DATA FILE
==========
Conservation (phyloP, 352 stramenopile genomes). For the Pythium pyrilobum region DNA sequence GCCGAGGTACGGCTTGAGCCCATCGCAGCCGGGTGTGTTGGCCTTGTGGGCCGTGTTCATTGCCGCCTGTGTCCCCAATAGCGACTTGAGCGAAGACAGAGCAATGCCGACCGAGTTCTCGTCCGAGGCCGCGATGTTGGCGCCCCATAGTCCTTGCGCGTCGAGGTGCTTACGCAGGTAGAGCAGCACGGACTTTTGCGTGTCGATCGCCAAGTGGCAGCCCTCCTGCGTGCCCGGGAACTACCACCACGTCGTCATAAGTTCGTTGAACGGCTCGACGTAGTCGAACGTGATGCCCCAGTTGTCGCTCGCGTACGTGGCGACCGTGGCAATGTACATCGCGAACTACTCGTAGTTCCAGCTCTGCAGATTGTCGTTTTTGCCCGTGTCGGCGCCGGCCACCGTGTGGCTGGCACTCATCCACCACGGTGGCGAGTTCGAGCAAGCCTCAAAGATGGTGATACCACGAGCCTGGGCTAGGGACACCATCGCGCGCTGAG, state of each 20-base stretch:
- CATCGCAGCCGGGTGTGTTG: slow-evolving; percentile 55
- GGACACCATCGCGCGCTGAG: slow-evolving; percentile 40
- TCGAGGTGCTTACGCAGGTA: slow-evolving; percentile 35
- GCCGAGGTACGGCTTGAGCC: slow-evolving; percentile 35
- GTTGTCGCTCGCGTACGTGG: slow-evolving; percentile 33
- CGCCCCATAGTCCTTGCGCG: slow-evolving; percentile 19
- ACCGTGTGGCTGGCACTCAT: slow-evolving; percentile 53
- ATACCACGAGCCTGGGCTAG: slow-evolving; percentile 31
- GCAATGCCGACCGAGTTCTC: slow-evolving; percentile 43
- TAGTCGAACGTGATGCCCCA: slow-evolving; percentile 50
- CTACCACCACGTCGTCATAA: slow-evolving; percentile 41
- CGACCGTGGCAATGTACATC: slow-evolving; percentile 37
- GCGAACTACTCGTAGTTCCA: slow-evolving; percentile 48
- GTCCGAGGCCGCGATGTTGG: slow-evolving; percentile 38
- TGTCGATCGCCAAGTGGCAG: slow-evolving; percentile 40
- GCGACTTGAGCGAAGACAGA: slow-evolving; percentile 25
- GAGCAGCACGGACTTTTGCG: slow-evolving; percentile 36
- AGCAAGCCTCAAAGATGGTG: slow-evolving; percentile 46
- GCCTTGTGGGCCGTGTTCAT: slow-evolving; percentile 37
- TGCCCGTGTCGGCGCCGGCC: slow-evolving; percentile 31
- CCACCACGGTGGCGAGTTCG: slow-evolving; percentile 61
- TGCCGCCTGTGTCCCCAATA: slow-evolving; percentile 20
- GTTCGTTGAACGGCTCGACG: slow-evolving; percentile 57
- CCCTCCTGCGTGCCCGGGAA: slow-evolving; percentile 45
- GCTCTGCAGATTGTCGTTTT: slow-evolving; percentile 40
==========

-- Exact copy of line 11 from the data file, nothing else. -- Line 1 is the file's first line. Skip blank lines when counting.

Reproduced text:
- TAGTCGAACGTGATGCCCCA: slow-evolving; percentile 50